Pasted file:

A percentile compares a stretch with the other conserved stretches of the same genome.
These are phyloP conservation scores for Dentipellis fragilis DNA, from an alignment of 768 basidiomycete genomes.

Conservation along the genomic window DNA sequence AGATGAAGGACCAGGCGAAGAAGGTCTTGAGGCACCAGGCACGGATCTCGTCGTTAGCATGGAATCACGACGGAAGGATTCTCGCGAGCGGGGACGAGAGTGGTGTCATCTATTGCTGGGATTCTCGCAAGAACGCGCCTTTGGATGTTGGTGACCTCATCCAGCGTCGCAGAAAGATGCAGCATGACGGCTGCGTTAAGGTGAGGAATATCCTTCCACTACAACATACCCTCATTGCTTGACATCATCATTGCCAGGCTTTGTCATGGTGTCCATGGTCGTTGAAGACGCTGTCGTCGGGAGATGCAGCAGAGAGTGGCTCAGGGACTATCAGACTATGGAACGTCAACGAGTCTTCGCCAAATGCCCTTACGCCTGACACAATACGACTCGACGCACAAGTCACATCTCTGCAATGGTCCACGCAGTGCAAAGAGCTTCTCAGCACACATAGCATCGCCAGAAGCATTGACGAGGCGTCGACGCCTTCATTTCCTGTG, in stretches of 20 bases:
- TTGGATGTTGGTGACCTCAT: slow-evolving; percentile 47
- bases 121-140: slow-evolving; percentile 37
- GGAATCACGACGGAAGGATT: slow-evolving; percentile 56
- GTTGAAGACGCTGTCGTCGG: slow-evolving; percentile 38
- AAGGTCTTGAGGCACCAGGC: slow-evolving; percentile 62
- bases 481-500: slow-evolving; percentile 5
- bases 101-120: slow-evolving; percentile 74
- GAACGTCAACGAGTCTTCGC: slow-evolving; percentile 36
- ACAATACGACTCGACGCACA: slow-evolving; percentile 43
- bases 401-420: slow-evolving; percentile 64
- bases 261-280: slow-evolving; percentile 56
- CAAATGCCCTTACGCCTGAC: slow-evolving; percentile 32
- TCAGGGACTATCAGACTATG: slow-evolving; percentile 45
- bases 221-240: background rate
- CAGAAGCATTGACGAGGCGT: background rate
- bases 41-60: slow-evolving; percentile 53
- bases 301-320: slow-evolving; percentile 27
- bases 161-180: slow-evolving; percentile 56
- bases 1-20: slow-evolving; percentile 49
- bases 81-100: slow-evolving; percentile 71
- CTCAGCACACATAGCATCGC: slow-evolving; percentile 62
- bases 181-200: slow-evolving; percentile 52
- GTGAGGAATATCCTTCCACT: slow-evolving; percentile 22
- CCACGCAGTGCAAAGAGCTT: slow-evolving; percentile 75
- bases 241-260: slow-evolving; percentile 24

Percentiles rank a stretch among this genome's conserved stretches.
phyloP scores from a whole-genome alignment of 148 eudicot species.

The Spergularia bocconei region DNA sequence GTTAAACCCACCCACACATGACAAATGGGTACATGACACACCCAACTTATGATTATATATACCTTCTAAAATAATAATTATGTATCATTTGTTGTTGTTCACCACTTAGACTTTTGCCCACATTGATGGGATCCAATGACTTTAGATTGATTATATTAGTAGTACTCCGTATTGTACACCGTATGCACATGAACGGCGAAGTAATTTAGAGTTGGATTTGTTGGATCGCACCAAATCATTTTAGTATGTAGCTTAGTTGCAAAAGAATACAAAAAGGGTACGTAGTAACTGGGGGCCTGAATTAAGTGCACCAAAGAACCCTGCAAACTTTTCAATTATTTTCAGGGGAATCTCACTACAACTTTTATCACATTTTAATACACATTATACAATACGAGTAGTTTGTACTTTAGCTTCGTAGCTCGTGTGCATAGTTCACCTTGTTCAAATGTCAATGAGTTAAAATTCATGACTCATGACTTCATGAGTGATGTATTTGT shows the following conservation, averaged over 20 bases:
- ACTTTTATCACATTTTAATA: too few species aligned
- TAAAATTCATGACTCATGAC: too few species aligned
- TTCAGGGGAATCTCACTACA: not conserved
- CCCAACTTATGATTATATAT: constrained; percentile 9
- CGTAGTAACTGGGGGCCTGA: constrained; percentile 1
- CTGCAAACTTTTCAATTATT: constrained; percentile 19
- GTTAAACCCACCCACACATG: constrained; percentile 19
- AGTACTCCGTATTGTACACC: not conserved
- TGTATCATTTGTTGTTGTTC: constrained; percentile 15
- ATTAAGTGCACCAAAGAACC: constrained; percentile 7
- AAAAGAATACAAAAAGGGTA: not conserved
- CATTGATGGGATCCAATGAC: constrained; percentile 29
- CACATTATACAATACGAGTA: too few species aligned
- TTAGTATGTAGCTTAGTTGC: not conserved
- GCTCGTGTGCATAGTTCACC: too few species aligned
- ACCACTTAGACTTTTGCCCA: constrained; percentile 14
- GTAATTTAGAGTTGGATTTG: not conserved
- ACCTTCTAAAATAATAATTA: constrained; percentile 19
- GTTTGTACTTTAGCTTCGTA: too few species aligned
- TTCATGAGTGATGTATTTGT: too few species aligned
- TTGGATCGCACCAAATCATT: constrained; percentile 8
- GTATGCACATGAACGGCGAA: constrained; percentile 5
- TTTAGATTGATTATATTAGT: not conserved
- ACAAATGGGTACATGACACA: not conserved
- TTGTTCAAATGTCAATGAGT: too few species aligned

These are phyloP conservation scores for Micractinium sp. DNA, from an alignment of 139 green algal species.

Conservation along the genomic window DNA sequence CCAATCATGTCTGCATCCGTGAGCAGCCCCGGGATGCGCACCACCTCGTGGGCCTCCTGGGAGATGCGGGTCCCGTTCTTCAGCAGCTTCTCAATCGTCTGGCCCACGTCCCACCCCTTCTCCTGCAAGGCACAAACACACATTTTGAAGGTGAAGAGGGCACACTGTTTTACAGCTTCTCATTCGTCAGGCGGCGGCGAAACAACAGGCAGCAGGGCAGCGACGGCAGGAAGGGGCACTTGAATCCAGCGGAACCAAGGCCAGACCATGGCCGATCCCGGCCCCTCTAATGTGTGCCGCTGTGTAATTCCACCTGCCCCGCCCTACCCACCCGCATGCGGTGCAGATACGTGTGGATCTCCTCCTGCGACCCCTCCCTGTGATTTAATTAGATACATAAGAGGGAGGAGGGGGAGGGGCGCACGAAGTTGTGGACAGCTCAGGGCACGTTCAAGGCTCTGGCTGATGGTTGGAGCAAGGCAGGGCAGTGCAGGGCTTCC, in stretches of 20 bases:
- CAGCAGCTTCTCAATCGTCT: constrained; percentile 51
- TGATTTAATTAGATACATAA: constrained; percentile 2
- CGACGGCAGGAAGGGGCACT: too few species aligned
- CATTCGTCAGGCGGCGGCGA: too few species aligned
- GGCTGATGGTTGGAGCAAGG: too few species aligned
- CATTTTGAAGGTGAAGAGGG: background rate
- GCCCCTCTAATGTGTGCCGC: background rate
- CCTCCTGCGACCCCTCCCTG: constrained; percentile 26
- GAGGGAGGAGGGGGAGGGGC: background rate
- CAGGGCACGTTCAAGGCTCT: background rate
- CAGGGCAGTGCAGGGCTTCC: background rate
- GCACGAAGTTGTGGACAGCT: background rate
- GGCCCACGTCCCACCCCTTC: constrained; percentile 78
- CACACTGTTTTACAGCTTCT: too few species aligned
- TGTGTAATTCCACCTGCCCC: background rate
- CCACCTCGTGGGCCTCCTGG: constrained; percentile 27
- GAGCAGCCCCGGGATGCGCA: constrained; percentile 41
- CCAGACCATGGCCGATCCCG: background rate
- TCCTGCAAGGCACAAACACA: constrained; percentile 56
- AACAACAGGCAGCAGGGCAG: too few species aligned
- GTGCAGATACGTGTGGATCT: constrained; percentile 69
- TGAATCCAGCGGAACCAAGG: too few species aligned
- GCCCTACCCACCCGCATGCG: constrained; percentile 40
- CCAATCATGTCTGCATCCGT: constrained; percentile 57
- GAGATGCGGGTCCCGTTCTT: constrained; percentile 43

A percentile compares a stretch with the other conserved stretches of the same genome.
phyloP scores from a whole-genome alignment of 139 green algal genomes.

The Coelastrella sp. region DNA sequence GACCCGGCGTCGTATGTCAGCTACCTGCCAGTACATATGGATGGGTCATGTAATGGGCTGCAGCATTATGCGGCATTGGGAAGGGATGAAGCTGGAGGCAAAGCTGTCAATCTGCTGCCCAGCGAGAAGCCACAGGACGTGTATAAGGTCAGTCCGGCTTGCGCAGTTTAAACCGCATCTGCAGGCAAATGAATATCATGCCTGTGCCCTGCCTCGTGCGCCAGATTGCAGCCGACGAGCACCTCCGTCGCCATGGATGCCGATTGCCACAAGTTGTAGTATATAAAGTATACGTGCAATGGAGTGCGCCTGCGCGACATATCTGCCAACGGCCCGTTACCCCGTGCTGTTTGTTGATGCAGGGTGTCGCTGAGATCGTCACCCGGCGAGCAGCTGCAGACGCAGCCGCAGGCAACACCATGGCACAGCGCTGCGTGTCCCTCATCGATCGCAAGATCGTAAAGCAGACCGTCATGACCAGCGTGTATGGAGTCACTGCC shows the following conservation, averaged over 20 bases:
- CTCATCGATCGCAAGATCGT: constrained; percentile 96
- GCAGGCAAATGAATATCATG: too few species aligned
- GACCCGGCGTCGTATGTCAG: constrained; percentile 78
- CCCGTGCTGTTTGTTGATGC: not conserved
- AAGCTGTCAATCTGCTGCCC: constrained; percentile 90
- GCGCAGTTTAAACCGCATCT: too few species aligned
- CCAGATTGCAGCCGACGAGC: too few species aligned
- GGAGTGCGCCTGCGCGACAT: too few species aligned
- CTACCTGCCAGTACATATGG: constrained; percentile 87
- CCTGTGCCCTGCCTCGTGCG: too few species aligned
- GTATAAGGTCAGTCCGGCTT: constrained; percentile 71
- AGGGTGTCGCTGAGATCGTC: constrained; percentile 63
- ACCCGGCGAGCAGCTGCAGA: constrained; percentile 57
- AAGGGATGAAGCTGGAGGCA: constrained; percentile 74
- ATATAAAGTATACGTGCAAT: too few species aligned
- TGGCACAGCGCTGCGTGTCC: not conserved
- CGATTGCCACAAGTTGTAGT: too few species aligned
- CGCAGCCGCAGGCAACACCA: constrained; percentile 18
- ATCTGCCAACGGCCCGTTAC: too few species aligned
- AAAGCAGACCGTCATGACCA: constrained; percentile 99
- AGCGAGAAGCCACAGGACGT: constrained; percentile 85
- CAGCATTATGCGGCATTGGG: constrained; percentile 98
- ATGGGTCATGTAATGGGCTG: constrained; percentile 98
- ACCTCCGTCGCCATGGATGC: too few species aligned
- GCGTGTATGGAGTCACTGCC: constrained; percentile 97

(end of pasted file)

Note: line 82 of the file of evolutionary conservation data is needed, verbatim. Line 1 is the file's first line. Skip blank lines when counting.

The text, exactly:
- CCAATCATGTCTGCATCCGT: constrained; percentile 57